Most people trust their medical providers. But all too often, doctors and nurses make mistakes that put innocent and unsuspecting patients like you at risk of being seriously injured or killed. There are a lot of different ways that these mistakes can occur, too, from surgical errors to avoidable birth injuries and medication mistakes.
But one of the most common ways that people are harmed by their healthcare providers is by failing to diagnose or misdiagnosing a medical condition. This week on the blog, we want to look at some of the most commonly misdiagnosed conditions so that you’re more aware of where these errors may lie.
The three most commonly misdiagnosed medical conditions
There are a lot of medical conditions out there. Yet, doctors have a lot of knowledge, experience, and testing equipment at their disposal to help them accurately and timely diagnose patients. However, these conditions continue to see high rates of misdiagnosis or missed diagnosis:
- Cancer: Cancer can affect any part of your body. While most of them can be easily diagnosed with proper testing, far too often mistakes are made that render a diagnosis inaccurate. For example, lung cancer is oftentimes diagnosed as pneumonia, tuberculosis, or some other condition that’s less severe. Other cancers that are often misdiagnosed include colorectal cancer, breast cancer, and prostate cancer. Cancers are often missed in young people, too, as their symptoms are often chalked up to benign conditions, resulting in medical professionals foregoing necessary testing.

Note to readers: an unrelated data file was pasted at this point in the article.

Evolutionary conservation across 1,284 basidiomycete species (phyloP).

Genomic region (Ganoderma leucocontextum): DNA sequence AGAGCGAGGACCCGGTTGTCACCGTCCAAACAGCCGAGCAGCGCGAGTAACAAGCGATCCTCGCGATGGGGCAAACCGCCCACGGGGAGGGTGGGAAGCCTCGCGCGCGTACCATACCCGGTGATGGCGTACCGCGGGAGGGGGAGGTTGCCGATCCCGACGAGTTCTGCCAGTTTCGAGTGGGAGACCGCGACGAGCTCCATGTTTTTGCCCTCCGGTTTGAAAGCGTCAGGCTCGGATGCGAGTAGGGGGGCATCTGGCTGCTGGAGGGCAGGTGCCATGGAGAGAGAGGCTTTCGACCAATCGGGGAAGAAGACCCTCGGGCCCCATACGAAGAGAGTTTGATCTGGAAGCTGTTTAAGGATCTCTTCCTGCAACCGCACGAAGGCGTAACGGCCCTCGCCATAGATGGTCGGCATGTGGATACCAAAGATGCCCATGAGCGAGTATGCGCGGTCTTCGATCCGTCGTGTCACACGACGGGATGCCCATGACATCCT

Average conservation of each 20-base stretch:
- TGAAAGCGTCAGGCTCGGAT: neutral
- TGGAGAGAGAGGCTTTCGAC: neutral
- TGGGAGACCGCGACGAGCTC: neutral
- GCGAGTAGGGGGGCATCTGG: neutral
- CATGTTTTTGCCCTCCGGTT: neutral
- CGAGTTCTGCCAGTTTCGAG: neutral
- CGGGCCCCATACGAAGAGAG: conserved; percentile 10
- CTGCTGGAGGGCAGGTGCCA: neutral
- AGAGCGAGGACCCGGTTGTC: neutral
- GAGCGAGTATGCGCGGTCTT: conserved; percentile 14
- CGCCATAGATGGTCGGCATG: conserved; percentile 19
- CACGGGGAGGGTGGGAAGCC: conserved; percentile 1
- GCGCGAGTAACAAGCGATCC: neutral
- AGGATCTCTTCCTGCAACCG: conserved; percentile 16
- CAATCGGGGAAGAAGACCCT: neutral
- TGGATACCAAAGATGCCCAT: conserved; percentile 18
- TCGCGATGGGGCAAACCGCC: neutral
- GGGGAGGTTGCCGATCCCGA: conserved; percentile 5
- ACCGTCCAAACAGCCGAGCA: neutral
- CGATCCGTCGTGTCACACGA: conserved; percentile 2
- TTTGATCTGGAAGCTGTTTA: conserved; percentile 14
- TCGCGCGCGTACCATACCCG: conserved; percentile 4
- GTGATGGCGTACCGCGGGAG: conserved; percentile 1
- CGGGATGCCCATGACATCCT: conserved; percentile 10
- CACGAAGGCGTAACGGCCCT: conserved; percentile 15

- Vascular-related events: This category of conditions include heart attacks, strokes, and embolisms. One reasons why these conditions are often misdiagnosed is because symptoms can vary based on a number of factors, including your gender. Women often experience different symptoms than men after suffering a heart attack, and some people only exhibit a short extreme headache after a stroke that’s oftentimes misattributed to migraines.
- Infections: Many infections can be quickly and effectively treated if caught quickly enough. But when infections are left unchecked, they can run rampant, impacting significant portions of your body, including your organs. In fact, sometimes sepsis, which is an infection in the blood, occurs, which can quickly result in death. Some studies estimate that as many as a third of all hospital deaths are attributable to sepsis. That said, doctors often delay in diagnosing infections, or they simply miss where the infection originates.
What should you do if you’ve been misdiagnosed?
If your doctor fails to diagnose your condition or misdiagnoses it, then there’s a good chance that your medical condition will worsen. This can even lead to your otherwise treatable condition turning terminal.
Any harm caused by a failure to diagnose or a misdiagnosis is unacceptable. But the only way to hold an errant medical professional accountable is to take legal action against them. Before stepping into the legal arena, though, you need to make sure that you have strong evidence to support your claim.
When analyzing your case, then, you’ll want to secure your medical records, talk to those who were responsible for your care at the time, and consult with a medical expert who may be able to testify as to any missteps made along the way. You’ll also want to keep track of your economic and non-economic damages so that you can accurately show how medical malpractice resulted in your harms.
Be thorough in building your legal claim
There’s a lot that goes into a medical malpractice claim. If you put forth anything less than your best case, then you might be at risk of recovering less than you deserve or even seeing your claim denied altogether.
That’s why you need to be comprehensive in the preparation of your case. While reading up on medical malpractice cases and the law can be helpful here, you should also make sure that you’re surrounding yourself with those who can help you throughout the process.